It is with deepest sadness that we report another travesty perpetrated against the Most August Sacrifice of the Mass. On 2 November 2018, Mass was celebrated on top of a tomb in a cemetery. This is canonically forbidden.
The prohibition entered our canonical books after the First Provincial Council of Milan, convoked by Saint Charles Borromeo, archbishop of the see, in 1565, during the reign of Pope Pius IV.
The opening of these tombs that are afterwards to be built ought to stand at least three cubits away from the wooden stalls or the predella of the altar, but these tombs ought not touch the wooden stall. Wherefore, nobody is to be buried near altars or beneath the predellas, and if thither be found tombs that have been constructed, the altars are interdicted, until, having removed the bones of those buried thither, the tombs have been filled with soil, and barricaded with a wall.
Sepulchrorum ipsorum inposterum ædificandorum ostium longe ab altaris scabellis ligneis vel prædella cubitis ad minus tribus, sepulchra vero ipsa ad scabellum ligneum non pertingant. Hinc nemo sepeliendus est prope altaria seu sub prædellis et si quæ inibi reperiantur constructæ sepulturæ, interdicuntur altaria, donec amotis ossibus ibi sepultorum sepulturæ terra repleantur et muro obstruantur.
Thirty years later, on 10 November 1599, the Sacred Congregation of Bishops and Regulars issued a decree voicing the same prohibition.
Altars, beneath whose predellas were entombed cadavers, even though they may not lose their consecration for this reason, must nevertheless be interdicted until the cadavers have been transferred to another place.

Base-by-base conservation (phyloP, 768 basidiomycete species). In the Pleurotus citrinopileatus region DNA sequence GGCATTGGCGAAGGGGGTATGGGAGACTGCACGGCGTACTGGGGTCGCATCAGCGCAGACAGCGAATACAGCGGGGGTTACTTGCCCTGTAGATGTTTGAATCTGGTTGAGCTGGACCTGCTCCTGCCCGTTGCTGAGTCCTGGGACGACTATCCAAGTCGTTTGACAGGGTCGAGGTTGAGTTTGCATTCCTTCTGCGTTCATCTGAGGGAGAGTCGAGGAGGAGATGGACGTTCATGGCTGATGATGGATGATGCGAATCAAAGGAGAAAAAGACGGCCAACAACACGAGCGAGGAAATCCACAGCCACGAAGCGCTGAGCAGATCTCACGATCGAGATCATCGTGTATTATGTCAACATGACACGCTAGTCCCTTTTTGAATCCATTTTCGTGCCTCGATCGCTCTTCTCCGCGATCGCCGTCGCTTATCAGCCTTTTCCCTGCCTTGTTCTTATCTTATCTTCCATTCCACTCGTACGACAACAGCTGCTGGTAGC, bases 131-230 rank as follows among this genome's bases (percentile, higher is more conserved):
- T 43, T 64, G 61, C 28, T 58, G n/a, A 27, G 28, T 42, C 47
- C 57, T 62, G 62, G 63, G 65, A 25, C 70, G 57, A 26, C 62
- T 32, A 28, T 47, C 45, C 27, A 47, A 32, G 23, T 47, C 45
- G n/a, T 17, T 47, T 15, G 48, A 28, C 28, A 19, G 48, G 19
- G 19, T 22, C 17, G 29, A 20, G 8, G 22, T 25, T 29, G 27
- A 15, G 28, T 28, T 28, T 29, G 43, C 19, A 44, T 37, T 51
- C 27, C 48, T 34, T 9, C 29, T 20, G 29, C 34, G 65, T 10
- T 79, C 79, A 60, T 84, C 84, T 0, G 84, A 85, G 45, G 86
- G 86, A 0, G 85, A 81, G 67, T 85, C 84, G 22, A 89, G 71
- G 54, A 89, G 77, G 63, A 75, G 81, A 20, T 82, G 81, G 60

Altaria, sub quorum prædellis cadavera sunt sepulta, licet propterea consecrationem non amittant, debent tamen interdici donec cadavera in alium deferentur locum.
One notices above that the prohibitions apply when the corpses are buried near the altar, not under the altar itself. If this is the case, how much more when the cadaver is beneath the altar itself? After the above decrees, clarifications and prohibitions came out one after another from the Sacred Congregation of Rites. Let us look first at the rescript issued to the Archdiocese of Sassari in Sardinia, issued on 11 June 1629.
The Bishop of Sassari petitioned: whether the Liturgy can be celebrated in an altar under which have been entombed the cadavers of the departed?
And the Sacred Congregation of Rites responded: “It cannot be celebrated.”
Episcopus Turritanus petiit : an possit celebrari in Altare, sub quo sint sepulta cadavera defunctorum ?
Et S. R. C. respondit : « Non posse ».
Next, we have the rescript to the Diocese of Tropea (now merged as one with the Dioceses of Melito and Nicotera) on 9 June 1657.
Antonio de Alulys of Tropea persisted to be enjoined by the Capitular Vicar that he remove the suspension from the celebration of the Liturgy imposed by the deceased Bishop on the altar of the chapel under his patronage, due to the reason that the cadavers of the deceased have been buried under the predella of that altar.
And the Sacred Congregation of Rites responded: “No suspension is removed.”
Antonius de Alulys Tropien. institit, iniungi Vicario Capitulari, ut amoveat suspensionem a celebratione in Altari Cappellæ eius patronatus positam a defuncto Episcopo, ex quo sub suppedaneo Altaris condita sint defunctorum cadavera.